The following gallery is again compliments of the cutting room floor- I encourage you to carefully study the Sketch-up model and bench-plan before beginning this project to better understand how all of the components and joinery relate to one another. Good luck!
Before anything I have to assemble my cut list and dimension the stock. I think I filled 5 garbage bags worth of wood shavings in this piece!
Joinery complete and stored on my ‘shop bents’.
One of the dozen or so dry fits while building the cabinet.
Fine tuning one of the many joints. Do I looked stressed in this shot?
More chiseling and tuning- notice the amount of chisels strewn across the bench in front of me?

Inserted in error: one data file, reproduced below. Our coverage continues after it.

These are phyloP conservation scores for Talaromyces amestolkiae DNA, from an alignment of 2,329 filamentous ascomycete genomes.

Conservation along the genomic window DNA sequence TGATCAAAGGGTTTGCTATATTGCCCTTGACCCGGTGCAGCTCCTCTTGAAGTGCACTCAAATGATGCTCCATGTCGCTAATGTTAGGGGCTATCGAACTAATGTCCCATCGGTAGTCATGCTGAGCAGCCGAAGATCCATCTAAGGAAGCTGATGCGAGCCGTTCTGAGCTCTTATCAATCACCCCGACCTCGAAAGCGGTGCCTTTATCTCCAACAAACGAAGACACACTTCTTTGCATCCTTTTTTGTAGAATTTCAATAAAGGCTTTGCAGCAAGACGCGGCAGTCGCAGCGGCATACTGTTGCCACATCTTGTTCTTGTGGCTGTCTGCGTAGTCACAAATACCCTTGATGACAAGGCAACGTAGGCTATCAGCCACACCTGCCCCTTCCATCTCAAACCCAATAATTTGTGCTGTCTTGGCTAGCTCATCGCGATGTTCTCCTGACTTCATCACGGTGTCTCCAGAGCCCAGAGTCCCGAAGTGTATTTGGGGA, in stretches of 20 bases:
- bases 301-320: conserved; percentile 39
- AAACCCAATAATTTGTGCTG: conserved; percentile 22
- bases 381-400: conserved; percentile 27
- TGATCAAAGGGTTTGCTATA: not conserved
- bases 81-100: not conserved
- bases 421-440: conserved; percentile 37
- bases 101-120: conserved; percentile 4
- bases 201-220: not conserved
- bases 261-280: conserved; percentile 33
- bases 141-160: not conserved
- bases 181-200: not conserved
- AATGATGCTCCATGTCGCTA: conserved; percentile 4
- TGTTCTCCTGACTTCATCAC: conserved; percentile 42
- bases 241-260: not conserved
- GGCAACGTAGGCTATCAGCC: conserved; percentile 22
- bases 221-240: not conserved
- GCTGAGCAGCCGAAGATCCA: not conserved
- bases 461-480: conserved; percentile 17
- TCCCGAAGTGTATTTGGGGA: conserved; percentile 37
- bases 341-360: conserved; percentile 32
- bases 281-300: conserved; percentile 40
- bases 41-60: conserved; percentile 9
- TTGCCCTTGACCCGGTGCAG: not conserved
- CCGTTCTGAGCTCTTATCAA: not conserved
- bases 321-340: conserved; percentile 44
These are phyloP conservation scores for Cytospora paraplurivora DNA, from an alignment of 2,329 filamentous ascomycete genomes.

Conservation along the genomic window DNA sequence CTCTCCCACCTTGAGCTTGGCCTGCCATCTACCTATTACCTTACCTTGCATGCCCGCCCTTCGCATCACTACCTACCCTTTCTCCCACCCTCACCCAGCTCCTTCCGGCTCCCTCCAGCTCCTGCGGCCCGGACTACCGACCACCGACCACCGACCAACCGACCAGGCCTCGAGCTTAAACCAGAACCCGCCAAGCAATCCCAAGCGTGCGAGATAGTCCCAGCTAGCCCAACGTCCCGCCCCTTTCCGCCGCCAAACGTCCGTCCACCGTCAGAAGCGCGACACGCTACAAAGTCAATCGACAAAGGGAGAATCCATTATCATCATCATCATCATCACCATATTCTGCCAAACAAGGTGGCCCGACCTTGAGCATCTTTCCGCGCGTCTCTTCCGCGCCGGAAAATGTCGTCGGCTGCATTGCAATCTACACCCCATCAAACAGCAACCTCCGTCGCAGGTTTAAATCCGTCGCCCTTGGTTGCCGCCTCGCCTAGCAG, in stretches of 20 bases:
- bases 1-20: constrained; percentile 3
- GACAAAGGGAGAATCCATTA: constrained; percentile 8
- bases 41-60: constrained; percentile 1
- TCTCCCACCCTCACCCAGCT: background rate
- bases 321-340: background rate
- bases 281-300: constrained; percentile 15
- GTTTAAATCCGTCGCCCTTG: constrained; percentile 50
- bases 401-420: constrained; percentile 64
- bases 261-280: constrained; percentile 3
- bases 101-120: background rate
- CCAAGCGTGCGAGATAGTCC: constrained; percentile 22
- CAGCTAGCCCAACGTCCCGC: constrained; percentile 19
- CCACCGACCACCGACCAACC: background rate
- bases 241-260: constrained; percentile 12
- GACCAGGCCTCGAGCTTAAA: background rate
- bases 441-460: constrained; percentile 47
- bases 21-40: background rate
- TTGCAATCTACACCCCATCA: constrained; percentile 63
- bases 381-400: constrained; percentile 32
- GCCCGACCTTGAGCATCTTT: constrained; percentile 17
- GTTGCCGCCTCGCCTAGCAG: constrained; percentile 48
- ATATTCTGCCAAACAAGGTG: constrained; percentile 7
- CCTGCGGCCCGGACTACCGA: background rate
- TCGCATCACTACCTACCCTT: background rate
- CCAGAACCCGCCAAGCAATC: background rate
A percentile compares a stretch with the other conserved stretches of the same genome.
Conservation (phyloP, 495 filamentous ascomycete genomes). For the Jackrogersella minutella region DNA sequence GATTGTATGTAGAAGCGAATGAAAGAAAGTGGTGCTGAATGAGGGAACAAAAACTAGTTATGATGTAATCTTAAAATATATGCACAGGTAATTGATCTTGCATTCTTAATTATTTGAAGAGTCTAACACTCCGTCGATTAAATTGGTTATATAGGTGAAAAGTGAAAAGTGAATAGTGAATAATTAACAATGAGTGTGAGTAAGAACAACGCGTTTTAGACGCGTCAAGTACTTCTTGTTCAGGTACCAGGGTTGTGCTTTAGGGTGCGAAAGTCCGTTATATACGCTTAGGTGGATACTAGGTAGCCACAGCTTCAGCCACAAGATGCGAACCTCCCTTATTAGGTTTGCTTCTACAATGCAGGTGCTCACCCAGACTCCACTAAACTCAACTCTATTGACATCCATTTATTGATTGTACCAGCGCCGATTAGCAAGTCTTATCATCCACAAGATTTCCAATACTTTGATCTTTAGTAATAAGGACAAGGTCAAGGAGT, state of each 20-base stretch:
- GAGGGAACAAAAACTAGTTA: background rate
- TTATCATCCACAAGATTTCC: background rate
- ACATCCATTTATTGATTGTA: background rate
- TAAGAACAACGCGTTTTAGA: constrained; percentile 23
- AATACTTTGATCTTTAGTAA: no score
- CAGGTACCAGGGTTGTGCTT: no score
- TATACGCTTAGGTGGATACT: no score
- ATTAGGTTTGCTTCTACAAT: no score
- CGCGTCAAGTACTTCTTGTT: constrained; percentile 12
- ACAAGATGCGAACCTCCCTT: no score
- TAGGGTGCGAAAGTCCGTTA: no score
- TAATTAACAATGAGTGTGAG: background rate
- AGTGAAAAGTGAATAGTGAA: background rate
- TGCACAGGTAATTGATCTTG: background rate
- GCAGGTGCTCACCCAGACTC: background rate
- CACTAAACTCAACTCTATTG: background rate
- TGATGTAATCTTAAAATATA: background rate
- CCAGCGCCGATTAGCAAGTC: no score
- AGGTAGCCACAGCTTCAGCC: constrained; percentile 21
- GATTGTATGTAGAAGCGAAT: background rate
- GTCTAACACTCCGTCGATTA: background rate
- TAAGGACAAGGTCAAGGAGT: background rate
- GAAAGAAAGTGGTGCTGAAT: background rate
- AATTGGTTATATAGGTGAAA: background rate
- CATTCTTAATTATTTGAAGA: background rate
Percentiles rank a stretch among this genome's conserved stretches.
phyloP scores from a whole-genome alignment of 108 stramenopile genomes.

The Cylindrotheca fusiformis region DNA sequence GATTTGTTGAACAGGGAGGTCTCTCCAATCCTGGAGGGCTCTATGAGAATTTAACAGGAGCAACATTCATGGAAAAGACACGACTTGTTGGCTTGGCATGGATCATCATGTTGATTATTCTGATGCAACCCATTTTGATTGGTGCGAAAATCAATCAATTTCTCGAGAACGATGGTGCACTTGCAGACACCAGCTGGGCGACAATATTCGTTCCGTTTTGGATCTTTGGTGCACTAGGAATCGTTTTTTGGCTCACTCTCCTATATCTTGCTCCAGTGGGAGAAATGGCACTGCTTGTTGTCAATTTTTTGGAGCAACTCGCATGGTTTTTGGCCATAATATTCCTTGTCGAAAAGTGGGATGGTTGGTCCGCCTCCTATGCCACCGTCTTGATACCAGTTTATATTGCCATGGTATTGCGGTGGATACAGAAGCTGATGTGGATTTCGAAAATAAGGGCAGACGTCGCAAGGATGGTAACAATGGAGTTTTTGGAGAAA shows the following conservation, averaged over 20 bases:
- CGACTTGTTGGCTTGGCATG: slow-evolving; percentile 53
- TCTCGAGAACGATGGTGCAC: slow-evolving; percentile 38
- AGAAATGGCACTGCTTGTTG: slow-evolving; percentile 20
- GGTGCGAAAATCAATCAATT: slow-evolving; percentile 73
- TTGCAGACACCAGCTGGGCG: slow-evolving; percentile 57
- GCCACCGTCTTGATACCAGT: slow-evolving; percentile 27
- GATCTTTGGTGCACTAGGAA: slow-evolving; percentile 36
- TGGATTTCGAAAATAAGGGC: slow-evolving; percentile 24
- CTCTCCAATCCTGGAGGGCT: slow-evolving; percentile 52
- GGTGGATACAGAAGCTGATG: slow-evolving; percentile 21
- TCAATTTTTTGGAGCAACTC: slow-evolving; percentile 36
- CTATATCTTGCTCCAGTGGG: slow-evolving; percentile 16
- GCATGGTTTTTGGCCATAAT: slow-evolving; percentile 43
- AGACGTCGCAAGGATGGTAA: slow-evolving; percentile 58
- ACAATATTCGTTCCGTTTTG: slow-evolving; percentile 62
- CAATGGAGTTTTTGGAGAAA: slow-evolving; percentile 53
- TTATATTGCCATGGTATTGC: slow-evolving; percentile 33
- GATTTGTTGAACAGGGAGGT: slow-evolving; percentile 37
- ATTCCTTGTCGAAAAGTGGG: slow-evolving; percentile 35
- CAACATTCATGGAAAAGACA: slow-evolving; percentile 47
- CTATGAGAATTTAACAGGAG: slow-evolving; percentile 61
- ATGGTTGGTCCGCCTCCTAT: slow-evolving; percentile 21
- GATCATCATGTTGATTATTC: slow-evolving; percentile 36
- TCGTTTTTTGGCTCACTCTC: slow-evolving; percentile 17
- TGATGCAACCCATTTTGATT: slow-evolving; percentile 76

Another dry fit- this is how I discover and uncover any problems or changes to make along the way.
Cross cutting the cherry top to final width. Notice the wax on the saw plate?
Locating the center screw hole for a knife hinge.
Shaping the legs in low light helps me see the contours and curves developing in the cherry.
Fitting the spalted maple drawer fronts. If you’re someone who studies design and understands the system of graduated drawers then you may think I’m completely crazy for the strange drawer sizes in this piece. To be completely honest with you, the drawer sizes were determined by the width of my rough stock- I couldn’t bring myself to rip it down for the sake of ‘traditional design’ rules and theories. Not that I ever follow these ‘rules’ and equations but generally let my work develop as I build and allow grain to dictate whenever possible. The widths and drawer depths? Well they were made to fit my vinyl record collection- imagine that!
I’m happy to say that just recently (Dec. ’09) Christopher over at CombrayFurniture Studio posted an article about a contemporary jewelry making cabinet he’s currently building. He said his design was inspired by this piece! Stop by his website to see how its going-